Creature Feature

06 May 2013

Bat Falcon (Falco rufigularis)

Creature Feature, News of Asa Wright, Tropical Nature News
Photo by Clive Bowley

Photo by Clive Bowley


The Bat Falcon, a resident breeder in Trinidad, inhabits the forest and surrounding areas of the Asa Wright Nature Centre. Last year it could frequently be seen perched atop an Immortelle branch where it surveyed the territory for its meals. That branch, conveniently positioned to the eastern side of the verandah allowed, once or twice, fortunate guests and guides to witness feeding time at the perch. The food of choice for this species is, of course, bats. However, the Bat Falcon will also feed on small birds, mammals and insects.
Bat Falcons are small raptors (27 cm in length) belonging to the family Falconidae, which consists of Falcons and Caracaras. Representatives of the latter group can also be seen in Trinidad. This raptor’s range extends from southern Mexico to northern Argentina.
The Bat Falcon makes high-pitched call of ‘kiu,kiu,kiu.’ It is a rather charming raptor with an outstanding black and white striped upper breast and cinnamon lower breast. It has a black head and grey throat but yellow eye-rings and feet. In Trinidad, breeding has been recorded in February. A clutch of two eggs is normally laid in a nest that is built high off the ground.
The Bat Falcon is found in pairs and appears to be territorial. Take a walk at dawn or dusk to catch a glimpse of this falcon–as these are the times when it is most active–in direct, quick flight or soaring in circles.

Johanne L. Ryan


  • ffrench, Richard. A Guide to the Birds of Trinidad and Tobago. Cornell University Press. 2012.
29 Apr 2013

Bird Banding Project Launched at Asa Wright

Creature Feature, News of Asa Wright, Tropical Nature News
Green Kingfisher ready for banding.

Green Kingfisher ready for banding.


Asa Wright Nature Centre successfully initiated its first Bird Banding project just two weeks ago. It was spearheaded by certified Bird Bander and Trainer, Caleb Walker, in conjunction with certified Bird Bander and Klamath Bird Observatory representative for Trinidad, Carl Fitzjames. Both Caleb and Carl were trained at the Klamath Bird Observatory in Oregon, U.S.A. This project arose out of the need to build a database of the birds in Trinidad and Tobago. By building this database, people can gain more information on breeding, molting times and feeding habits of birds. One can also learn about the lengths of time different species take to develop from juveniles to adults. The project will take place at two ends of the Arima Valley: the William Beebe Tropical Research Station and Brasso Seco. The first session took place in the verdant forest of Brasso Seco. As the mist rose above the mountains, Carl, Caleb and more of Asa Wright’s staff Kimberly and Johanne began their early-morning bird monitoring exercise. Birds such as the Green Kingfisher, White-lined Tanager, Violaceous Euphonia and Golden-headed Manakin were caught and examined. Carl and Caleb used the utmost care when handling the birds, as all certified banders are trained to do. We at Asa Wright earnestly support this initiative and eagerly await future banding sessions.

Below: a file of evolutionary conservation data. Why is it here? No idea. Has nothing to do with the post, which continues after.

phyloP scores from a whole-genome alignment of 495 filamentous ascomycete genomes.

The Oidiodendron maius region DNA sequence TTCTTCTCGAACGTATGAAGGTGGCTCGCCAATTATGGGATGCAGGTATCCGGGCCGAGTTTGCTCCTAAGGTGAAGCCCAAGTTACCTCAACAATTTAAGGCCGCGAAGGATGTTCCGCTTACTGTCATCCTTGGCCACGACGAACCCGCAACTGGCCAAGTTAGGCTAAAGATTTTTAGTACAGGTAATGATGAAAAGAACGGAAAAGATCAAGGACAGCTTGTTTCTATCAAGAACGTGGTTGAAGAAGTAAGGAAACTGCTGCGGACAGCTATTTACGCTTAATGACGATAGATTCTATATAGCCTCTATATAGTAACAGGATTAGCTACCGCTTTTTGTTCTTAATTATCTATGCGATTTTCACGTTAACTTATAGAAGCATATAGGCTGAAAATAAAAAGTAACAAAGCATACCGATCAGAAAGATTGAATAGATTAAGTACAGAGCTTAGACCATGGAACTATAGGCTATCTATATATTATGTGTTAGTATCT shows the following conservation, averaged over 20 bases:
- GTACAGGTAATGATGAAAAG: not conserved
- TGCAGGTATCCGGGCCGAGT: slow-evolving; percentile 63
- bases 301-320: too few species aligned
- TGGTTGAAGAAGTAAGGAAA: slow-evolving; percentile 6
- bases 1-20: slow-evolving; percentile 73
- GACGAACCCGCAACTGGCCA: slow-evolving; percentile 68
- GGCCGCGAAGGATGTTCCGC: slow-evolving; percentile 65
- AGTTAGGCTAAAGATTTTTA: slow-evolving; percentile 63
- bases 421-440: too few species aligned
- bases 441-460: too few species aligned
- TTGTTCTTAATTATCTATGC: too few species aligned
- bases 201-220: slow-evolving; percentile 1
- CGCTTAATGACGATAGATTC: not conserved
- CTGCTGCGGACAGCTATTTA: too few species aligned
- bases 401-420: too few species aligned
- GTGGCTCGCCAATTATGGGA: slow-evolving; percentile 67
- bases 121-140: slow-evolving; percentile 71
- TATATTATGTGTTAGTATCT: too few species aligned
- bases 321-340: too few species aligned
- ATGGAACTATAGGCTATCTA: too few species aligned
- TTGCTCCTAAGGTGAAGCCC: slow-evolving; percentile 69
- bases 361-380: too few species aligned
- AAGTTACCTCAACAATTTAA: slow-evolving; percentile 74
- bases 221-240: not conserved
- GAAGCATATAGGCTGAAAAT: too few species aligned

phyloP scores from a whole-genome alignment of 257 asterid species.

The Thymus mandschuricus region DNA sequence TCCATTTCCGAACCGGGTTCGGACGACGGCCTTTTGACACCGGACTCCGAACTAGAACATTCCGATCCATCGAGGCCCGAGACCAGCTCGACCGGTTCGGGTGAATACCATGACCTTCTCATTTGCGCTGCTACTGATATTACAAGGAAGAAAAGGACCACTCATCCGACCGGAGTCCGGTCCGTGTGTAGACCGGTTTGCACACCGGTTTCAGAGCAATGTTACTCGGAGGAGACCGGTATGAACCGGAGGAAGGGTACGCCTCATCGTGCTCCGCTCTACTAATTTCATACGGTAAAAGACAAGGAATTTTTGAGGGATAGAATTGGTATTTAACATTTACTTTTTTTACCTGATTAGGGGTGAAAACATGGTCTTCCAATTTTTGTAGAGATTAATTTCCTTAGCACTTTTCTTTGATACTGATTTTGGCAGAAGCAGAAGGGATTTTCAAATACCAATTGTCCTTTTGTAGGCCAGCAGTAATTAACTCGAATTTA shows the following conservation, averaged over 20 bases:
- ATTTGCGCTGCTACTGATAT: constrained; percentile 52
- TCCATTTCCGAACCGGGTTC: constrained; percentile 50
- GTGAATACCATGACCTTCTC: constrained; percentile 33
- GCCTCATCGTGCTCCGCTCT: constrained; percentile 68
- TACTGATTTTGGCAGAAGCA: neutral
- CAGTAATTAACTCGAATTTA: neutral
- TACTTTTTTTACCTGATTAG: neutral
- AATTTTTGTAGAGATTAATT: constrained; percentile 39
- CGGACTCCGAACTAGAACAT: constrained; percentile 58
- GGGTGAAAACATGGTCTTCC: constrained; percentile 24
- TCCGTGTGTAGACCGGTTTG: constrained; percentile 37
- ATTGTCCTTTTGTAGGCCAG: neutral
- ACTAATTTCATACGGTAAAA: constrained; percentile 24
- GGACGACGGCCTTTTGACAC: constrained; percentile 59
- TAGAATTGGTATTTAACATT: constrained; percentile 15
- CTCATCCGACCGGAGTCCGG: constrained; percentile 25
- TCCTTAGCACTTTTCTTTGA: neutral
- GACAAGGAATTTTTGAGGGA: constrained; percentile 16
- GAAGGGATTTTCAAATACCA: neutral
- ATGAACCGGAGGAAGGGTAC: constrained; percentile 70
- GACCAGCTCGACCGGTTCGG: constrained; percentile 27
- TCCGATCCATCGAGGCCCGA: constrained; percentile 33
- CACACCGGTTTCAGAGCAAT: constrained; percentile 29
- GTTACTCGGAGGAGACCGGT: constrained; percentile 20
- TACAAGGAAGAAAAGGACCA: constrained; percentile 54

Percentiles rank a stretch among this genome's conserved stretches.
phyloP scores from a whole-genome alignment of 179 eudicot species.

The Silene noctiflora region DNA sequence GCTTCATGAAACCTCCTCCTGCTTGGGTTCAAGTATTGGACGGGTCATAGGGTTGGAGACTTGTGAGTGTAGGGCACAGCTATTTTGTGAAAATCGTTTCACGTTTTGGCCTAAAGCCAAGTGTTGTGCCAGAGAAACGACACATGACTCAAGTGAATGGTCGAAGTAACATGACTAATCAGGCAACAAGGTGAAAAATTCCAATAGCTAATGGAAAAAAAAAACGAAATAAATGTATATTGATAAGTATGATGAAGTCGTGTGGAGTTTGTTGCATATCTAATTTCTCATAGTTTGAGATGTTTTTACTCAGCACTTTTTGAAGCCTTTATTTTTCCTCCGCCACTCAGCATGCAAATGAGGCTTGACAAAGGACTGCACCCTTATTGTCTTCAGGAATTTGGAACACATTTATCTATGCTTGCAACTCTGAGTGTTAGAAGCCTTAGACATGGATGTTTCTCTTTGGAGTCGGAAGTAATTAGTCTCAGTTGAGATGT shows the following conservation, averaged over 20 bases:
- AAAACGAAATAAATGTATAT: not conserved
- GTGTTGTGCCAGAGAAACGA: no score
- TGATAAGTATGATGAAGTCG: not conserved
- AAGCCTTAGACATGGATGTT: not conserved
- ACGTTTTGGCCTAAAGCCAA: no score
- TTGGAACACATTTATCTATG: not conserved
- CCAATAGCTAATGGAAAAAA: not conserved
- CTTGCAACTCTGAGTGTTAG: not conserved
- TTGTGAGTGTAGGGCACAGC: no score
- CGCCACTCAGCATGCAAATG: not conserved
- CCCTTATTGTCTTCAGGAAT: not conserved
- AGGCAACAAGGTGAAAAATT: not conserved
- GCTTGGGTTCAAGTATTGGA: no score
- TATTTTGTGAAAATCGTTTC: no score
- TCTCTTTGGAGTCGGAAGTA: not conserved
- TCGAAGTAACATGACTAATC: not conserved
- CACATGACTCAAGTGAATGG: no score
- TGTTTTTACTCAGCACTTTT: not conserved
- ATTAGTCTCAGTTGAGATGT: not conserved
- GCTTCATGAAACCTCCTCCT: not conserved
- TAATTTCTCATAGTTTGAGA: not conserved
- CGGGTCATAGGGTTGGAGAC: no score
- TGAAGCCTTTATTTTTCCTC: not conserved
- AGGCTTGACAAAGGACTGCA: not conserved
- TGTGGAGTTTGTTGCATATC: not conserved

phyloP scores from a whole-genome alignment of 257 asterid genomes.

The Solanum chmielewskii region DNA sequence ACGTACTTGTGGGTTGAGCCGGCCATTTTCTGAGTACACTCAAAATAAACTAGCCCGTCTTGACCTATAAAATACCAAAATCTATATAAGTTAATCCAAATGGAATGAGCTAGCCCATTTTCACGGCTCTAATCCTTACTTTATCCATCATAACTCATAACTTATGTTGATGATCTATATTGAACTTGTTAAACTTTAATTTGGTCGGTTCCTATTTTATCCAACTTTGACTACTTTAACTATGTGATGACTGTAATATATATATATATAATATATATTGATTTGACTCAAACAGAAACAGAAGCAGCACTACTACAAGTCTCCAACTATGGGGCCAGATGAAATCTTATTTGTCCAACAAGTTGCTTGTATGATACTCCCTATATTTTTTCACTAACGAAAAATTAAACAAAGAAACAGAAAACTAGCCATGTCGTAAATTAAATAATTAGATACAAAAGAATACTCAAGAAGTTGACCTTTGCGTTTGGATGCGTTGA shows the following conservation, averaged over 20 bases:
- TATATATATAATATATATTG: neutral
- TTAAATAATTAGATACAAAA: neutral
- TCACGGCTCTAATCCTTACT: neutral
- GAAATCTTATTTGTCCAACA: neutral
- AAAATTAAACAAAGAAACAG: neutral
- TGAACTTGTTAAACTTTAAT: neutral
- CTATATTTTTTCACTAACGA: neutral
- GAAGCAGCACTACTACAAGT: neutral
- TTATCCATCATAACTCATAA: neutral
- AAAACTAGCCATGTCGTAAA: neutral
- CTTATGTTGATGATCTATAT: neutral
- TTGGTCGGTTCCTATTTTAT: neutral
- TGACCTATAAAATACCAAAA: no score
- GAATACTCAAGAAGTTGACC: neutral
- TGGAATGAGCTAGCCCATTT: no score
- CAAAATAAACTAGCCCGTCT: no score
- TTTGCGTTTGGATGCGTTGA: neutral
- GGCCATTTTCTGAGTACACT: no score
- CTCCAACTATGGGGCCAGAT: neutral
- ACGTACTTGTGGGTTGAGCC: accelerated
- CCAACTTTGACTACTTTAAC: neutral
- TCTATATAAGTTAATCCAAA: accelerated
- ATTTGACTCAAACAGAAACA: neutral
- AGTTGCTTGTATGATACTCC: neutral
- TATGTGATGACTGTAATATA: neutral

Article and photos by Johanne L. Ryan


Caleb banding a bird.

Carl showing Kimberly how it’s done


05 Apr 2013

New species of stick insects

Creature Feature, News of Asa Wright, Tropical Nature News

A male Apteroxylus chaguaramalensis. Photos courtesy ASPER (Association pour la Systématique des Phasmes et l’Etude de leur Répartition)


Have you ever seen a “God Horse” on a bush? You may mistake it for a twig. But it is alive – a stick insect belonging to the order Phasmida derived from the Greek word ‘Phasma’ meaning ghost. Over 3,000 species of stick insects have been described to date.

ASPER is a French organisation dedicated to the systematic study of stick insects and their distribution. It was founded in 1997 to produce an inventory of the Phasmids of Guadeloupe with the National Park of Guadeloupe. The ASPER team has since expanded its repertoire and studied the stick insects of islands of the Lesser Antilles like St. Lucia, Dominica, Martinique and Trinidad and Tobago

In 2010, the ASPER team comprising Phillipe Lelong, Yannick Bellanger and Toni Jourdan travelled to Trinidad to study our country’s stick insects. They believed there was a possibility of finding new species on the island. While in Trinidad, the ASPER team had a chance to stay at Simla and was able to visit Mount Chaguaramal at Aripo with naturalist guide, Harold Diaz. This trip proved fruitful as they discovered two new species of stick insects: Clonistria caputaurata and Apteroxylus chaguaramalensis. Both of these are rare species and can be found at Mount Chaguaramal. The new species of Clonistra can also be found at Morne Bleu. Be on the lookout for stick insects in your neighbourhood. You may be more successful in finding them at night as they are mostly nocturnal. If you do stumble upon one that you cannot identify send a photo to

J.L. Ryan

19 Mar 2013

Red-breasted Blackbird (Sturnella militaris)

Creature Feature, News of Asa Wright, Tropical Nature News


The Red-breasted Blackbird could not have had a more self-explanatory name. The males are exactly what you would picture: black with a brilliant red breast and throat. The females, on the other hand, may be a bit more difficult to identify. They are brown, streaked and have but a stain of light red on their underparts. The female’s association with a nearby mate is probably the easiest way to confidently identify it by sight. Males like to be seen, often occupying a prominent perch, while the retiring females may perch on a post or tuft of grass, or linger in the grass.

Recognising the call of the Red- breasted Blackbird can be an easier task. In a savannah, marsh or open grassland, listen for its song–a staccato chirp followed by a longer, somewhat metallic squeak. When on display, it gives a rattling call as it parachutes to the ground.